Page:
First of all, some caveats must be made when expressing opinions about the Russian invasion of Ukraine. To begin with, the ongoing events and number of plot twists are so great that any thoughts run the risk of becoming outdated very quickly. Moreover, it is impossible to ignore the fact that experiencing a war on our continent places an emotional burden on Europeans. I do not intend to underestimate the importance and gravity of other conflicts in the world, but it is absurd to deny that those occurring closer to our home impact us more directly. Finally, the situation is an even greater cause for alarm, especially for those of us who were born in the 1970s or earlier, since we grew up with the constant fear of a possible nuclear attack at any moment as a result of the Cold War, and the current situation brings back those memories.
As for the issue at hand, I do not want to shy away from pointing out who the main culprit of the war we are currently witnessing is: Vladimir Putin. First, he decided to recognize the self-proclaimed republics of Donetsk and Lugansk and then launch a military attack on Ukraine under the pretext of protecting the people of those territories. However, another caveat must be added here: even though Putin is responsible, we must not make the mistake of calling him a madman. Putin can make miscalculations – clearly, he has made them now – but he is a rational actor and he makes calculations regarding what he can achieve and the costs involved. In this sense, the possibility of using nuclear weapons is extremely remote, and it is even more unlikely that he would decide to launch any sort of attack on the territory of a NATO country.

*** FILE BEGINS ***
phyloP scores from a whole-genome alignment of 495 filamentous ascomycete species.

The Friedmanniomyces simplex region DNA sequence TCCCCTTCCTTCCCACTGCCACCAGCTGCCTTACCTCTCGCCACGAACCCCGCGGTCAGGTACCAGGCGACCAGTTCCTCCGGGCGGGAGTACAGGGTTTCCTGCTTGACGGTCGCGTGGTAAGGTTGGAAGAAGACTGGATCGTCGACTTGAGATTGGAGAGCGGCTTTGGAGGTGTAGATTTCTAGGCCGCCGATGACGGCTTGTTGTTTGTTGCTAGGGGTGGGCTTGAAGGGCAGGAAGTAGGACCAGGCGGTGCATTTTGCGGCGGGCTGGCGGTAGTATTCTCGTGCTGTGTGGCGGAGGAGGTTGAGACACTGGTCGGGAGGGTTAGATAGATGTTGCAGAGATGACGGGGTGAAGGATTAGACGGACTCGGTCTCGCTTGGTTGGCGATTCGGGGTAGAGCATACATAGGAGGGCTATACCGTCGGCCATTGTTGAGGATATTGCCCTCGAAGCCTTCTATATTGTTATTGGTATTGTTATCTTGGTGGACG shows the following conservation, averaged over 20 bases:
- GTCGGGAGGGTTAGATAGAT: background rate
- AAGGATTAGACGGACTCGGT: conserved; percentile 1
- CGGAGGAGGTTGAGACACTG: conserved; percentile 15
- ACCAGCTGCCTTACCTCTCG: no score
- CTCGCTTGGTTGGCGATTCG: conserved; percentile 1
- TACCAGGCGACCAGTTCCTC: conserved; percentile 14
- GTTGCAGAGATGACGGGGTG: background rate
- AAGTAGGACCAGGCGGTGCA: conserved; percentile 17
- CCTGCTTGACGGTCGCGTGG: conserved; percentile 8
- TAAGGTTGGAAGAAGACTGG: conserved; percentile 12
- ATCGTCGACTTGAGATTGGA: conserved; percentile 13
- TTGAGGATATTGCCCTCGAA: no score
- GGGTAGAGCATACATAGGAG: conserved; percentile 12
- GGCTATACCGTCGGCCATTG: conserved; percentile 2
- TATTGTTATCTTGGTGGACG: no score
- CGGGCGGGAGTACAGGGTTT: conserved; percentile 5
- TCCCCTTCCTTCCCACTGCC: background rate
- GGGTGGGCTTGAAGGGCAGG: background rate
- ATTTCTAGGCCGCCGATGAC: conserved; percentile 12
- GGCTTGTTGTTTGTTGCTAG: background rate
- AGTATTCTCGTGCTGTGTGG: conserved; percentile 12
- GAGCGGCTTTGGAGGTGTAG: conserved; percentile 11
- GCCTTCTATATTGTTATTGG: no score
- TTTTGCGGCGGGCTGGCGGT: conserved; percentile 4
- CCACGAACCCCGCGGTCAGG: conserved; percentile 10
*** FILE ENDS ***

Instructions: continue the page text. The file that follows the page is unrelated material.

On the other hand, the narrative offered by some media – that Ukraine is a great democracy; Zelensky, an exemplary leader; and that Ukrainian military resistance will achieve military victory – is overly simplistic. In fact, nothing is that simple. Black and white is useful if we want to convince ourselves of our own position, but some news seems more like war propaganda than true and accurate information. Reality comes in shades of gray.
Arming Ukraine militarily is not an easy decision, and the arguments against it are significant. First, it implies further military escalation. Secondly, it conveys the idea that, in the face of military risk, the only solution is to arm oneself – and it is not, even though it is what Ukrainian society has chosen to do. An immediate consequence is that several European countries have already announced increases in military spending. But we must be aware that an armed response will not lead to a military victory and that, on the contrary, there will be more deaths: of civilians, of soldiers and of civilians acting as soldiers. The only hope in arming Ukraine lies in increasing the possibility of a political victory. In other words: on the one hand, armed resistance prolongs the war and weakens Russia’s bargaining position in diplomatic negotiations; on the other hand, it raises the prospect that Russia’s political control over Ukraine and its people – in the case of a more than likely military victory by Putin – will be seriously limited. And I insist: military experts have made it clear to us that arms will not lead to a Ukrainian military victory.